Death, a half-zombie, a robot, a human and a vampire meet in the apocalypse. Sounds like the start of some humorous turn of phrase, but this debut novel ain’t no joke. Elisa Hansen’s The Company of Death takes a tried-and-true premise about the end of the world and throws the whole thing into overdrive to tell a story of humanity…even when the protagonists aren’t exactly human.
The Company of Death follows Emily Campbell, one of the last surviving humans in a world torn apart by both zombies and vampires. She’s with a paramilitary force known as the Life Preservation Initiative, which is trying to eradicate the zombie threat in the hopes that soon, humans will be able to take back the Earth. However, something goes horribly wrong, and to avoid becoming a zombie, Emily kills herself…or at least she tries to. For as she does, she gets bitten by a zombie, and Death (yes, the embodiment of death itself) is stripped of his powers by Time.
This leaves Emily in a strange position of being undead like a zombie but still able to talk and think. So she does what any of us would do – she follows Death around to get some answers, answers she hopes are in Manhattan. From there, they meet a human and robot duo, Scott and Carol, who are looking headed in the same direction on a mission of their own, and Leif, a vampire who is looking to escape the consequences of his actions.
Emily makes for an interesting protagonist. At first, I struggled with her very adamant need to remain “pure” which is to say that she never wanted to be bitten by a vampire or turned into a zombie. There’s not a strong sense of where this obsession comes from, though it is hinted to being tied to her mother’s abandonment, and her father’s and brother’s death. Still, it’s not something that’s just brought up and then dropped once Emily meets her fate. It is definitely something that comes up in dialogue in regards to Scott, the humans of the group, and I think it’s smart to and how she’s going to deal with it in later books.
Death is pretty par for the course in terms of this kind of character. Stoic, mysterious, proper, but also a bit of a softy when push comes to shove. Even though the book is, in part, about his journey to get back to business, I’m not sure I feel compelled by it particularly. We do get hints that he has a bigger backstory waiting to be explored, so I’m looking forward to that. I like that he has the other horse-people of the apocalypse to play against, with all of them having pretty compelling reasons to throw Death under the bus. We don’t get to see much of Time here but I’m guessing there’s similar chemistry to be found, just later on.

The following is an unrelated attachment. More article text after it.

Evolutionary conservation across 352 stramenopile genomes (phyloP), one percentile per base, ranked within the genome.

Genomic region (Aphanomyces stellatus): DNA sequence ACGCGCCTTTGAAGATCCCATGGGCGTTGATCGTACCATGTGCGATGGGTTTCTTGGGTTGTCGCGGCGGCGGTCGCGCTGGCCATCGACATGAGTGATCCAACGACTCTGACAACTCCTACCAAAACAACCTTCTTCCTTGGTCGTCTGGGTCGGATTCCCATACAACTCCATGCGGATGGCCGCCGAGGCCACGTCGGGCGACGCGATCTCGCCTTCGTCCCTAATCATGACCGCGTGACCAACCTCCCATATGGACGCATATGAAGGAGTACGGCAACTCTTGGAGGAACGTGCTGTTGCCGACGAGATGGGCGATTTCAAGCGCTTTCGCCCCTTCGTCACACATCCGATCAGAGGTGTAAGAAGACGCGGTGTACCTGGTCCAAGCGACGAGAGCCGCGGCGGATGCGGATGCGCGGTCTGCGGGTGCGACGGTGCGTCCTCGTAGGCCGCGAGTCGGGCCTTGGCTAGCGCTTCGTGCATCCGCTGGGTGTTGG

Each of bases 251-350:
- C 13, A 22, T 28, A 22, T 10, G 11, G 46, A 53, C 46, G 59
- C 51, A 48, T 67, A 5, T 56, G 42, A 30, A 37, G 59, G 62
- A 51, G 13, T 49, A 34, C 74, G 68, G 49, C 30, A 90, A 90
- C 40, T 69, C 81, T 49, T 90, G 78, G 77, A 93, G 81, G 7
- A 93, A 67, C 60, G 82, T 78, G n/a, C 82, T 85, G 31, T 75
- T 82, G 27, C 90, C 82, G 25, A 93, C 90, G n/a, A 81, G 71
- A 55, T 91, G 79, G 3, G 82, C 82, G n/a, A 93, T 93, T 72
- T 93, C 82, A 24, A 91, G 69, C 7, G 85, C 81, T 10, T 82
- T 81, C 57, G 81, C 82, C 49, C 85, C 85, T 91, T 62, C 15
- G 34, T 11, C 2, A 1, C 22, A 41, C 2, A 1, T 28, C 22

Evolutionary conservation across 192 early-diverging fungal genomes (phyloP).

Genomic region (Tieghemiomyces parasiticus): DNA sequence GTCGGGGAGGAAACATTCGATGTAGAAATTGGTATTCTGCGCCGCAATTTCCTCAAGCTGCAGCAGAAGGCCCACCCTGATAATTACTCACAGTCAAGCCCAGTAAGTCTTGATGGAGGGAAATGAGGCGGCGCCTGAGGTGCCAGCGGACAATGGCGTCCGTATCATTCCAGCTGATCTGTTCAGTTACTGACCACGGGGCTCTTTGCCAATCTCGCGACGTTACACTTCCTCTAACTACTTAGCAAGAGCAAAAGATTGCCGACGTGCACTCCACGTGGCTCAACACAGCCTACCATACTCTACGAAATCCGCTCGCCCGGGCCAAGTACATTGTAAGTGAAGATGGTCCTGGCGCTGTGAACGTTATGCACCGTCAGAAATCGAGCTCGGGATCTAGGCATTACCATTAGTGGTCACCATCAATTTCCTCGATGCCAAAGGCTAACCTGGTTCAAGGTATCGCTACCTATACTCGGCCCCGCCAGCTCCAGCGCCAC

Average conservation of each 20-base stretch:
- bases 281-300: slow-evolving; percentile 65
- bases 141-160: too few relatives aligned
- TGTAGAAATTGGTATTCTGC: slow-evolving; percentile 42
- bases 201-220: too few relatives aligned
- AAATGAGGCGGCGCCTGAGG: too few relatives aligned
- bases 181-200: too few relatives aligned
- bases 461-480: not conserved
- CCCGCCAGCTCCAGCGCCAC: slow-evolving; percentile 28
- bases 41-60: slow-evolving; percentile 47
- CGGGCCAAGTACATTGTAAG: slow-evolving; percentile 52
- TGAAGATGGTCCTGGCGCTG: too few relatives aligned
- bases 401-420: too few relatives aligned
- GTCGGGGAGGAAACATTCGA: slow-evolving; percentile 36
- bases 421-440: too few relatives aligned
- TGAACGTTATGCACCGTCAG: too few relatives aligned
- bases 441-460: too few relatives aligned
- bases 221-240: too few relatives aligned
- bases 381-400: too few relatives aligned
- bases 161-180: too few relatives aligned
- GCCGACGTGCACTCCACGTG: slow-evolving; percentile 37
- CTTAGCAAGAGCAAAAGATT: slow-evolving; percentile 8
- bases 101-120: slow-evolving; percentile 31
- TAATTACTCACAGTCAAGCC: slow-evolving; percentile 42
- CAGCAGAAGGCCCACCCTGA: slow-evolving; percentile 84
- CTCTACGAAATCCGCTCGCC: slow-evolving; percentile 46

My favorite character was Leif, though he’s the one we spend the least time with. Hansen also goes by The Maven of the Eventide, a YouTuber who dissects vampire media, so I really shouldn’t be surprised that she was able to create such an enthralling vampire character. His penchant for the dramatic, his love of music, and his craft ways of getting out (and then back into) trouble are a lot of fun.
In terms of this being Hansen’s debut novel, I think it’s a really great first step into a long-term writing career. It’s clear that a lot of thought and care went into the story, with the fluidity of the narrative really working to keep readers engaged. I think where she shines most is in the dialogue, with each character have a unique linguistic quirk that sets them apart. This also means that the chemistry between characters is dynamic, which really helps you get invested in the protagonists’ plights. In fact, the best scenes, in my opinion, are between the four horse-people of the apocalypse, and when Emily is trying to convince Scott and Carol to let her come along with them. The narration is also not too-detail heavy, which as someone who is not into that Tolkien-ian style of writing, is very welcome.
I do have to say there were some points that I got a bit turned around. The scene where Emily is watching Death and Time interact was confusing, which could be because she was half dead, but I kept having to go back to that part. As a result, I felt that middle section sag a little. Fortunately, it doesn’t last long and you can jump right back in. I also think Scott and Carol’s introduction was particularly jarring, given that they have no connection at first to any of the rest of the plot, unlike Leif, but their subsequent chapters and exposition help clear that up fast.
Some readers might be annoyed that we don’t get a lot of backstory about how exactly the zombies arose and where all the vampires came from, but to me, less is more. As it is only the first book of a trilogy, I don’t think there’s any reason to rush the exposition, especially when there’s so much of the premise that needs to be worked through before we get all five of our characters together. This first book is some parts Hellsing, some parts Pratchett, with a dash of World War Z, and frankly, it works really well. If you’re looking for an engaging, supernatural monster mash, this is the book for you.
The Company of Death is now available for purchase on Amazon, among several other book retailers.
The Company of Death was provided to us by the author, Elisa Hansen. For more information on how we review books and other media/technology, please go review our Review Guideline/Scoring Policy.
Book Title: The Company of Death
Book Author: Elisa Hansen
Date published: 2019-01-17
The Company of Death is the apocalypse novel you’ve been waiting for – with zombies, and vampires, and robots, oh my! From the engaging dialogue and chemistry between characters to the subtle exploration of what makes a someone “a person”, author Elisa Hansen crafts a road trip story at the end of the world that feels like the beginning of something bigger and better.